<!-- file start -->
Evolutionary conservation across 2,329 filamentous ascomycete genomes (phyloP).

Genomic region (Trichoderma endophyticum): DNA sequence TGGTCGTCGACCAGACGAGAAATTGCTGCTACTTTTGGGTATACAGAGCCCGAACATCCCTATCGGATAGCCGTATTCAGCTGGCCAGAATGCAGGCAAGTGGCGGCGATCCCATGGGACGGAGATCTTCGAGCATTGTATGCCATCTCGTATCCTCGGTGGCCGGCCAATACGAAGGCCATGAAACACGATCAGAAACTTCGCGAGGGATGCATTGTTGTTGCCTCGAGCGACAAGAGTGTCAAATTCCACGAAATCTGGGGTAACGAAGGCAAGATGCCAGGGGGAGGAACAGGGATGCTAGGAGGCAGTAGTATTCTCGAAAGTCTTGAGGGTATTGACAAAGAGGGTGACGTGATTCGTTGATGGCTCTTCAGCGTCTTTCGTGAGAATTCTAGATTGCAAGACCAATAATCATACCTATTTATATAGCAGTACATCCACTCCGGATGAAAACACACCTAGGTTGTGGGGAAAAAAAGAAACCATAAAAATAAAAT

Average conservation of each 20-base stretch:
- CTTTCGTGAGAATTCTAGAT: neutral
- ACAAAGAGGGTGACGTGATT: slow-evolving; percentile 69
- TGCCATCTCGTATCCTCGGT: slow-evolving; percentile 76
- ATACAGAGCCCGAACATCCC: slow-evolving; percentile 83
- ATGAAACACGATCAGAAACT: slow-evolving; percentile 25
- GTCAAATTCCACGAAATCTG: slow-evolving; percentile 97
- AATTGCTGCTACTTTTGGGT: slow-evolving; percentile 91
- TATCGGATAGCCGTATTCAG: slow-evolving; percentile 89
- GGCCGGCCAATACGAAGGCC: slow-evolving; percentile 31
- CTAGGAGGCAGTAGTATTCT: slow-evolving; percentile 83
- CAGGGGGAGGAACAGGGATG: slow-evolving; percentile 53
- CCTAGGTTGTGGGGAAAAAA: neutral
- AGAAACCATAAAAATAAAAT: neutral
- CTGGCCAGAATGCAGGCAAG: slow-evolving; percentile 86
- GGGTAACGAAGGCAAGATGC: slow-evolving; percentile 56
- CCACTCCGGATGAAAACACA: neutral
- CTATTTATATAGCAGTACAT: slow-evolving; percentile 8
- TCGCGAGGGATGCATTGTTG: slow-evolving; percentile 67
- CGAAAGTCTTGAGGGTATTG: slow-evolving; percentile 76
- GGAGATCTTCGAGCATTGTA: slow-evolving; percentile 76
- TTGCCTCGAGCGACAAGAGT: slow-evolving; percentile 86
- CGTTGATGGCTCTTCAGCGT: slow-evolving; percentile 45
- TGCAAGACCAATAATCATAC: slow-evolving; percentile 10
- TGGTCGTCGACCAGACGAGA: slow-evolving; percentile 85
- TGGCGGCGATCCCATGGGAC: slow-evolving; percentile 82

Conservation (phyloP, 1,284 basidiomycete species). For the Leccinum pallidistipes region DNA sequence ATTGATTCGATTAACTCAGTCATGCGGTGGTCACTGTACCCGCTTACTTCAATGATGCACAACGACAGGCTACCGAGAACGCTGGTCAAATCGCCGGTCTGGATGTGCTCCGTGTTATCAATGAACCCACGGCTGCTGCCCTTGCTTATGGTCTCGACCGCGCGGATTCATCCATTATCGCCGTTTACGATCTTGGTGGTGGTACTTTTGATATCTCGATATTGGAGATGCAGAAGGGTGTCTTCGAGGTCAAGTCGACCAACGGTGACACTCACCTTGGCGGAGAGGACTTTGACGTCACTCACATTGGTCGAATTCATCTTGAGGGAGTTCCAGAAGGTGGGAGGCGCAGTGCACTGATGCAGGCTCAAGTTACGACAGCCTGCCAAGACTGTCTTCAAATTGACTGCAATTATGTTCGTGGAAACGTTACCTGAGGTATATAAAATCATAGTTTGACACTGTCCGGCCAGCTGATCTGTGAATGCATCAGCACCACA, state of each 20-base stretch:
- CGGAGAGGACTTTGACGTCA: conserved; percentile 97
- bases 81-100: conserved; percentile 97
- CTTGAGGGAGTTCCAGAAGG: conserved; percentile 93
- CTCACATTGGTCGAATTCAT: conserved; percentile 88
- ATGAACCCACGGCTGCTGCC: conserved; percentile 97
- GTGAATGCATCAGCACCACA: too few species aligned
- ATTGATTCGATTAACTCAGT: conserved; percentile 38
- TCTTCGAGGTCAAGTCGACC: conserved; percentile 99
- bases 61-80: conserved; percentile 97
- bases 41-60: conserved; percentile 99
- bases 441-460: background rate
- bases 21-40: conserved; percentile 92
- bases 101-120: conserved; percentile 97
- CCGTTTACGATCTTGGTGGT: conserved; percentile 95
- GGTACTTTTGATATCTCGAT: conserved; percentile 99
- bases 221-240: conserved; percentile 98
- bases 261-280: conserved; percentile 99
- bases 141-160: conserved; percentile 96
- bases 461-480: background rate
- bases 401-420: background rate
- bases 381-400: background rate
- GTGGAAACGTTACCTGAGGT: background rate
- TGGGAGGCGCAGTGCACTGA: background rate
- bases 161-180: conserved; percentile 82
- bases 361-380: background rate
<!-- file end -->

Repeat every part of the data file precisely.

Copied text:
Evolutionary conservation across 2,329 filamentous ascomycete genomes (phyloP).

Genomic region (Trichoderma endophyticum): DNA sequence TGGTCGTCGACCAGACGAGAAATTGCTGCTACTTTTGGGTATACAGAGCCCGAACATCCCTATCGGATAGCCGTATTCAGCTGGCCAGAATGCAGGCAAGTGGCGGCGATCCCATGGGACGGAGATCTTCGAGCATTGTATGCCATCTCGTATCCTCGGTGGCCGGCCAATACGAAGGCCATGAAACACGATCAGAAACTTCGCGAGGGATGCATTGTTGTTGCCTCGAGCGACAAGAGTGTCAAATTCCACGAAATCTGGGGTAACGAAGGCAAGATGCCAGGGGGAGGAACAGGGATGCTAGGAGGCAGTAGTATTCTCGAAAGTCTTGAGGGTATTGACAAAGAGGGTGACGTGATTCGTTGATGGCTCTTCAGCGTCTTTCGTGAGAATTCTAGATTGCAAGACCAATAATCATACCTATTTATATAGCAGTACATCCACTCCGGATGAAAACACACCTAGGTTGTGGGGAAAAAAAGAAACCATAAAAATAAAAT

Average conservation of each 20-base stretch:
- CTTTCGTGAGAATTCTAGAT: neutral
- ACAAAGAGGGTGACGTGATT: slow-evolving; percentile 69
- TGCCATCTCGTATCCTCGGT: slow-evolving; percentile 76
- ATACAGAGCCCGAACATCCC: slow-evolving; percentile 83
- ATGAAACACGATCAGAAACT: slow-evolving; percentile 25
- GTCAAATTCCACGAAATCTG: slow-evolving; percentile 97
- AATTGCTGCTACTTTTGGGT: slow-evolving; percentile 91
- TATCGGATAGCCGTATTCAG: slow-evolving; percentile 89
- GGCCGGCCAATACGAAGGCC: slow-evolving; percentile 31
- CTAGGAGGCAGTAGTATTCT: slow-evolving; percentile 83
- CAGGGGGAGGAACAGGGATG: slow-evolving; percentile 53
- CCTAGGTTGTGGGGAAAAAA: neutral
- AGAAACCATAAAAATAAAAT: neutral
- CTGGCCAGAATGCAGGCAAG: slow-evolving; percentile 86
- GGGTAACGAAGGCAAGATGC: slow-evolving; percentile 56
- CCACTCCGGATGAAAACACA: neutral
- CTATTTATATAGCAGTACAT: slow-evolving; percentile 8
- TCGCGAGGGATGCATTGTTG: slow-evolving; percentile 67
- CGAAAGTCTTGAGGGTATTG: slow-evolving; percentile 76
- GGAGATCTTCGAGCATTGTA: slow-evolving; percentile 76
- TTGCCTCGAGCGACAAGAGT: slow-evolving; percentile 86
- CGTTGATGGCTCTTCAGCGT: slow-evolving; percentile 45
- TGCAAGACCAATAATCATAC: slow-evolving; percentile 10
- TGGTCGTCGACCAGACGAGA: slow-evolving; percentile 85
- TGGCGGCGATCCCATGGGAC: slow-evolving; percentile 82

Conservation (phyloP, 1,284 basidiomycete species). For the Leccinum pallidistipes region DNA sequence ATTGATTCGATTAACTCAGTCATGCGGTGGTCACTGTACCCGCTTACTTCAATGATGCACAACGACAGGCTACCGAGAACGCTGGTCAAATCGCCGGTCTGGATGTGCTCCGTGTTATCAATGAACCCACGGCTGCTGCCCTTGCTTATGGTCTCGACCGCGCGGATTCATCCATTATCGCCGTTTACGATCTTGGTGGTGGTACTTTTGATATCTCGATATTGGAGATGCAGAAGGGTGTCTTCGAGGTCAAGTCGACCAACGGTGACACTCACCTTGGCGGAGAGGACTTTGACGTCACTCACATTGGTCGAATTCATCTTGAGGGAGTTCCAGAAGGTGGGAGGCGCAGTGCACTGATGCAGGCTCAAGTTACGACAGCCTGCCAAGACTGTCTTCAAATTGACTGCAATTATGTTCGTGGAAACGTTACCTGAGGTATATAAAATCATAGTTTGACACTGTCCGGCCAGCTGATCTGTGAATGCATCAGCACCACA, state of each 20-base stretch:
- CGGAGAGGACTTTGACGTCA: conserved; percentile 97
- bases 81-100: conserved; percentile 97
- CTTGAGGGAGTTCCAGAAGG: conserved; percentile 93
- CTCACATTGGTCGAATTCAT: conserved; percentile 88
- ATGAACCCACGGCTGCTGCC: conserved; percentile 97
- GTGAATGCATCAGCACCACA: too few species aligned
- ATTGATTCGATTAACTCAGT: conserved; percentile 38
- TCTTCGAGGTCAAGTCGACC: conserved; percentile 99
- bases 61-80: conserved; percentile 97
- bases 41-60: conserved; percentile 99
- bases 441-460: background rate
- bases 21-40: conserved; percentile 92
- bases 101-120: conserved; percentile 97
- CCGTTTACGATCTTGGTGGT: conserved; percentile 95
- GGTACTTTTGATATCTCGAT: conserved; percentile 99
- bases 221-240: conserved; percentile 98
- bases 261-280: conserved; percentile 99
- bases 141-160: conserved; percentile 96
- bases 461-480: background rate
- bases 401-420: background rate
- bases 381-400: background rate
- GTGGAAACGTTACCTGAGGT: background rate
- TGGGAGGCGCAGTGCACTGA: background rate
- bases 161-180: conserved; percentile 82
- bases 361-380: background rate